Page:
Work the Shell - Coping with Aces
Good. Indeed, it's my belief that the best programmers are actually lazy and want to solve problems in the easiest and most efficient way possible. Laziness breeds ingenuity, remember, so although I could have rewritten the blackjack script to use an array of possible hand values to model the multivalue hand, why bother? The fact that a given hand has more than one value isn't really important as long as we can compensate for that fact correctly in the code.
A lot of programmers talk about highly efficient code as being “elegant”, but in my experience, most elegant code is also lazy code. I know that I'm constantly looking for those smart shortcuts, those insights that let me create something that might be less efficient in its performance, but far easier to code, far faster to debug and far speedier to deploy in the field.
One great skill that programmers can nurture is being able to recognize quickly the good enough solution too. Highly analytic by nature, we code geeks suffer from a little bit of perfectionism, and writing the perfect routine at the cost of additional days or weeks of development easily can end up being less utilitarian and less useful than having a pretty decent routine that does the job and can be improved later, in the next release, a maintenance patch or whatever.
Is this laziness what causes us to have software with so darn many bugs though? I don't think so. I think bugs in products are due to the ever-increasing level of complexity of software, be it an administrative tool for a Linux box, an Apache module or an Ajax-y Web-based utility. And software like an operating system or kernel? Of course it's going to have bugs. It's far too complex ever to test for all possible conditions, cases and situations. In fact, seeking efficient solutions that can be pushed out into the field can help reduce bugs. It's not testing software that finds the most egregious problems, but customers putting software through real-world tasks.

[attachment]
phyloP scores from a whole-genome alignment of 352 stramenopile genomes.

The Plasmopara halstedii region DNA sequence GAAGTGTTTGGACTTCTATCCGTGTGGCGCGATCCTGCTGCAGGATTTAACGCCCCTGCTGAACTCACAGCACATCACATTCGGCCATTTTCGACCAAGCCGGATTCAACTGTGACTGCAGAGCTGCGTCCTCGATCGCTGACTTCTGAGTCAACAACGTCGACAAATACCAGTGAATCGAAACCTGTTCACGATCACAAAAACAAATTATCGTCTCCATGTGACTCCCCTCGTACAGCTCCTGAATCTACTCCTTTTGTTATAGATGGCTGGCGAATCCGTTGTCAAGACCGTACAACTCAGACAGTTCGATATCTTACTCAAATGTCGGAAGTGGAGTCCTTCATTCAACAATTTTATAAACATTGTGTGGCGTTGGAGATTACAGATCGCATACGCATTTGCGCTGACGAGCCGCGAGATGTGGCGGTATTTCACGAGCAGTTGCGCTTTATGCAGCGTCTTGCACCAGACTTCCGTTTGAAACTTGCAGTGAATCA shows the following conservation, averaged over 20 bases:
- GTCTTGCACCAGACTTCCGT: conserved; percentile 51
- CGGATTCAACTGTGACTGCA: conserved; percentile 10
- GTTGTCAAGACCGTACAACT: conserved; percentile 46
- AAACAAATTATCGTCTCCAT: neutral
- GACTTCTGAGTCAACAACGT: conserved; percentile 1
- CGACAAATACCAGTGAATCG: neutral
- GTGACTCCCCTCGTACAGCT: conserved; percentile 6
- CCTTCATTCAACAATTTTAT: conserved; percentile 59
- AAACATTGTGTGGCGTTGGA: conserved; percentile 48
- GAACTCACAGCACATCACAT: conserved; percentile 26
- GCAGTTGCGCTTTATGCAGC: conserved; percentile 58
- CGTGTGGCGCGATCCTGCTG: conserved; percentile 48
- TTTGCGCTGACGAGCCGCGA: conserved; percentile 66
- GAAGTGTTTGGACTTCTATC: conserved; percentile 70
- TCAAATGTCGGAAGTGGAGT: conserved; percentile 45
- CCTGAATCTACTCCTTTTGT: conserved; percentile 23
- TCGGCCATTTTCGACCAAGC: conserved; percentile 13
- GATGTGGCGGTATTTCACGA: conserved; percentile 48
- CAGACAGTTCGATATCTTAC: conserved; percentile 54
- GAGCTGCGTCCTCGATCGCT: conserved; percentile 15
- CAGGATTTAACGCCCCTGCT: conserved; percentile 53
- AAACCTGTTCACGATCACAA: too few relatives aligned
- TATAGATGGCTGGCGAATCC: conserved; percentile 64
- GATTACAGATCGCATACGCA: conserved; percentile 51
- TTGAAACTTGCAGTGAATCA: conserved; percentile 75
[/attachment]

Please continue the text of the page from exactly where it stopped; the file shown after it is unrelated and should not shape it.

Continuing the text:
I'm not advocating that we should ship sloppy code, however. Simply that in the classic model of alpha and beta releases, getting code into the field ultimately can produce far more robust applications than having it stay in development forever as more and more complex test cases and usage scenarios are pushed through simulators.
But, ahem, I digress!
For now, we've come up with a nice, simple solution to the dual-value problem with Aces, and let's leave our script here for this month. Next month, we'll reintegrate the new code into the main game and add some additional code to detect when either the player or dealer has a blackjack (a two-card 21).
Dave Taylor is a 26-year veteran of UNIX, creator of The Elm Mail System, and most recently author of both the best-selling Wicked Cool Shell Scripts and Teach Yourself Unix in 24 Hours, among his 16 technical books. His main Web site is at www.intuitive.com.
Dave Taylor has been hacking shell scripts for over thirty years. Really. He's the author of the popular "Wicked Cool Shell Scripts" and can be found on Twitter as @DaveTaylor and more generally at www.DaveTaylorOnline.com.
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August 27, 2015
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